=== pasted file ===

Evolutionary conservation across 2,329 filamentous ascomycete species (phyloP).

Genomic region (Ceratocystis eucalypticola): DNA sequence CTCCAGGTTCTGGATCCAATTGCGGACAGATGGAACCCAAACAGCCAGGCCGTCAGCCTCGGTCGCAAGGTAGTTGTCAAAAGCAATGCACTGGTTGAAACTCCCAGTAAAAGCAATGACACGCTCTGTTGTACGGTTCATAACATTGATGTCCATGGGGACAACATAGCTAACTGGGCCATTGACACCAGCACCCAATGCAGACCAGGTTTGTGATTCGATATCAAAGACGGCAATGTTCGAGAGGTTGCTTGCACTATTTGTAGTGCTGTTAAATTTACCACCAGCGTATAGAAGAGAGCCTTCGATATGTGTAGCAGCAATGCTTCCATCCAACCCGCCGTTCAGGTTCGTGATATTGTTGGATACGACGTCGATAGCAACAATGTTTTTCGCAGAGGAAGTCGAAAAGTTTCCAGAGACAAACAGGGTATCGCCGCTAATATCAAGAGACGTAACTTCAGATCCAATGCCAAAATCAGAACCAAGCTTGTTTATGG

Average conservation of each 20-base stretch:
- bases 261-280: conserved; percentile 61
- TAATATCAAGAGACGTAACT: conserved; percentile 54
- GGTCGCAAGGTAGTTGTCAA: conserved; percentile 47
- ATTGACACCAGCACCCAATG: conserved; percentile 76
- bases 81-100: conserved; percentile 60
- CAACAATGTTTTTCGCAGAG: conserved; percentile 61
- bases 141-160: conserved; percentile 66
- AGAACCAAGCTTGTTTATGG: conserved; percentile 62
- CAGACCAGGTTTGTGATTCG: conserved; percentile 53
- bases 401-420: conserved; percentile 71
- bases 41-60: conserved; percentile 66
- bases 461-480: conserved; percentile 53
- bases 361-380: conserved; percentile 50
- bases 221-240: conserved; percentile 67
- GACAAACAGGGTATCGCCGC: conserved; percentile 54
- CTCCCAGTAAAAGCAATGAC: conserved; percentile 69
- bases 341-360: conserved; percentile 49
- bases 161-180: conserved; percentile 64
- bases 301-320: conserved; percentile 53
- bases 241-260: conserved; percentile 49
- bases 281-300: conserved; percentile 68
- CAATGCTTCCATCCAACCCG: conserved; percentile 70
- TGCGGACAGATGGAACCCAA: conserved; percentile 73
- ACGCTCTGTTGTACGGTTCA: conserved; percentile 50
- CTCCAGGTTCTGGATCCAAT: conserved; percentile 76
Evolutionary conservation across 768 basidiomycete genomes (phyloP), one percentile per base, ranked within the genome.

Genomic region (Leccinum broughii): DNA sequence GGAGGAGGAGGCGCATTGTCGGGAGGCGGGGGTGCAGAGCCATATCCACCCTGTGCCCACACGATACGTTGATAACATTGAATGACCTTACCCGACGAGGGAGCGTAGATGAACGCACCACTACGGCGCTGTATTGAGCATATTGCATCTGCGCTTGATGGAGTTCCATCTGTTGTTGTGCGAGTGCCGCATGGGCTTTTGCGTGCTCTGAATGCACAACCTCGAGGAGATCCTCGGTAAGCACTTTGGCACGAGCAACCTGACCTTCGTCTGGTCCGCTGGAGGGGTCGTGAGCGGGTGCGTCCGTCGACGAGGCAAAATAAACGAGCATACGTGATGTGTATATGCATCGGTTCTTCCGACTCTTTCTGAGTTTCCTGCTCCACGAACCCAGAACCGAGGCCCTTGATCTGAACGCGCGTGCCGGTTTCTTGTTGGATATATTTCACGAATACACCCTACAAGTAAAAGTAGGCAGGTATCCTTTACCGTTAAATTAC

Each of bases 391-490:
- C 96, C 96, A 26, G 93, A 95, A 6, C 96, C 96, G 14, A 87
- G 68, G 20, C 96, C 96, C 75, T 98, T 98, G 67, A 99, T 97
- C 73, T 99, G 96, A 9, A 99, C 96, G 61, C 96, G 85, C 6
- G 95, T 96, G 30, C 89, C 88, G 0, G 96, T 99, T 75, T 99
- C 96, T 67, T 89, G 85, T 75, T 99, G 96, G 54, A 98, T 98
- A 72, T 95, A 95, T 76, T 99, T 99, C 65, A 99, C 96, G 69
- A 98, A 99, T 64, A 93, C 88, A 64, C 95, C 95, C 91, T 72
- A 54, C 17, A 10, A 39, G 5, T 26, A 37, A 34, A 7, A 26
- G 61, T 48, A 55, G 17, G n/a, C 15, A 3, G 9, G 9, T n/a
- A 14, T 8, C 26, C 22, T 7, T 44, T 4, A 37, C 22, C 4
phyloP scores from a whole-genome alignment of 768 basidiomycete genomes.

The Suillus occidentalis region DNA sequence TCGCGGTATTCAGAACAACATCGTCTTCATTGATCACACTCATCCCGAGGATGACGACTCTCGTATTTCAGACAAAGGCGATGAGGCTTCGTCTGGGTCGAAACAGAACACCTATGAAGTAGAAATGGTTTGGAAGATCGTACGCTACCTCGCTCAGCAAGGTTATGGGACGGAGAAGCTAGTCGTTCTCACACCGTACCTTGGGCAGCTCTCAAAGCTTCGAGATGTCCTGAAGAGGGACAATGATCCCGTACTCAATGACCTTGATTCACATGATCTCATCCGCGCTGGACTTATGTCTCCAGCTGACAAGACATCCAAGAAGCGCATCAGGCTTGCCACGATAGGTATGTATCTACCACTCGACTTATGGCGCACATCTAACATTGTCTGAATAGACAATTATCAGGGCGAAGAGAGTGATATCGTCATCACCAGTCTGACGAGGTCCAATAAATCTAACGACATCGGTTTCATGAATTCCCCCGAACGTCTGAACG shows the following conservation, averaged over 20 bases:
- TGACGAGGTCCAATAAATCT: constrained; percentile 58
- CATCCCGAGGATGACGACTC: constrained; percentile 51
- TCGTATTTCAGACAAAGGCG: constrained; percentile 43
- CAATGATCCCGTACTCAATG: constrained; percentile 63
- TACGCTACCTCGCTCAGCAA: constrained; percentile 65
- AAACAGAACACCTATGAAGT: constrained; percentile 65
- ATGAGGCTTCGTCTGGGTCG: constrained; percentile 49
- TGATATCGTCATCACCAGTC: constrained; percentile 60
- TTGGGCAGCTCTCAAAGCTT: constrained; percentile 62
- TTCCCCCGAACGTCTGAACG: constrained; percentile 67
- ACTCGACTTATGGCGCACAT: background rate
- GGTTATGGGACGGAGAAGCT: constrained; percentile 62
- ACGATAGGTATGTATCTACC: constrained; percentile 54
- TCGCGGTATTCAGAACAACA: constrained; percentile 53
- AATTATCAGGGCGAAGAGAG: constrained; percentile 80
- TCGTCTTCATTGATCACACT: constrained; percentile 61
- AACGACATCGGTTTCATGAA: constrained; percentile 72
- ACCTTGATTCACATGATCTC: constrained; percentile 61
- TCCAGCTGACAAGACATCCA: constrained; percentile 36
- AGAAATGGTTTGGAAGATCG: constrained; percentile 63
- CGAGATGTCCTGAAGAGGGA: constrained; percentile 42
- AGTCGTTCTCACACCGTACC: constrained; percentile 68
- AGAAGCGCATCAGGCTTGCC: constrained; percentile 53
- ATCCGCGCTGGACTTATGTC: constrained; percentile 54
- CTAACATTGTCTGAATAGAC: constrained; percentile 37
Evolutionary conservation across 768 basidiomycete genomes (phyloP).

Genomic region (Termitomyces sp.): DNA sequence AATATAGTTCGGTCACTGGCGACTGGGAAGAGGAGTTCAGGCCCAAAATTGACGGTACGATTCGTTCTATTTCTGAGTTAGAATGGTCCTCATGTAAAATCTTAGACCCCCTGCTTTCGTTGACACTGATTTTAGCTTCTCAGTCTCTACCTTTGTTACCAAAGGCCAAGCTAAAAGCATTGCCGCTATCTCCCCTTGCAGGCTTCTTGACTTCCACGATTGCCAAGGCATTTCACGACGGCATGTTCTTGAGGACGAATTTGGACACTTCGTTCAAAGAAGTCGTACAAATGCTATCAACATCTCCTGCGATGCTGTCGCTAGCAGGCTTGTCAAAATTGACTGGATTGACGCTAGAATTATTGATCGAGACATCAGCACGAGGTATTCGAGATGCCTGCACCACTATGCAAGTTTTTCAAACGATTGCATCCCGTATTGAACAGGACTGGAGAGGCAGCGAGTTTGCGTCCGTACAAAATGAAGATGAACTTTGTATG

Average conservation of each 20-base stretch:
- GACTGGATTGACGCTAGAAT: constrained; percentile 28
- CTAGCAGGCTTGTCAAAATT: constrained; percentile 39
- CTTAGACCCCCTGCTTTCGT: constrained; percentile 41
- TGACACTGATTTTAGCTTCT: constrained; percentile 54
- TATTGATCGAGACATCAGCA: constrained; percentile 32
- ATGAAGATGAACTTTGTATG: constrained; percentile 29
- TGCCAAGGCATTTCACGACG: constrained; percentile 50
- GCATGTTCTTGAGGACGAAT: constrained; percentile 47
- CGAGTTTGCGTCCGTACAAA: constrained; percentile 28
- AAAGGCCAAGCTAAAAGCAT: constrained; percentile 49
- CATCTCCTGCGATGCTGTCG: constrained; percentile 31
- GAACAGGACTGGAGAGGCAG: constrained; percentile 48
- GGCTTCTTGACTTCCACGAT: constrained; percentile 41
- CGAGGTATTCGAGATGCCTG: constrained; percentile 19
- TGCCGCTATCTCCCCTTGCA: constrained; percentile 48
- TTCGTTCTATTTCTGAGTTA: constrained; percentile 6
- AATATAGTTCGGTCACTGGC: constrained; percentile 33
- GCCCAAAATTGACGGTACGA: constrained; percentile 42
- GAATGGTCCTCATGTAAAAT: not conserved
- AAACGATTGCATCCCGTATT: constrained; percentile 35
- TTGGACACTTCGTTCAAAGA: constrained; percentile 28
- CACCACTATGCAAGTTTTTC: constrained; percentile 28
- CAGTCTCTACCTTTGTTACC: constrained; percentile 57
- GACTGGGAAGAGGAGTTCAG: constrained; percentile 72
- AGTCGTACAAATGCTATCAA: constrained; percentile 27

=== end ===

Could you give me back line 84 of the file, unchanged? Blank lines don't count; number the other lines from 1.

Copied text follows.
- GGCTTCTTGACTTCCACGAT: constrained; percentile 41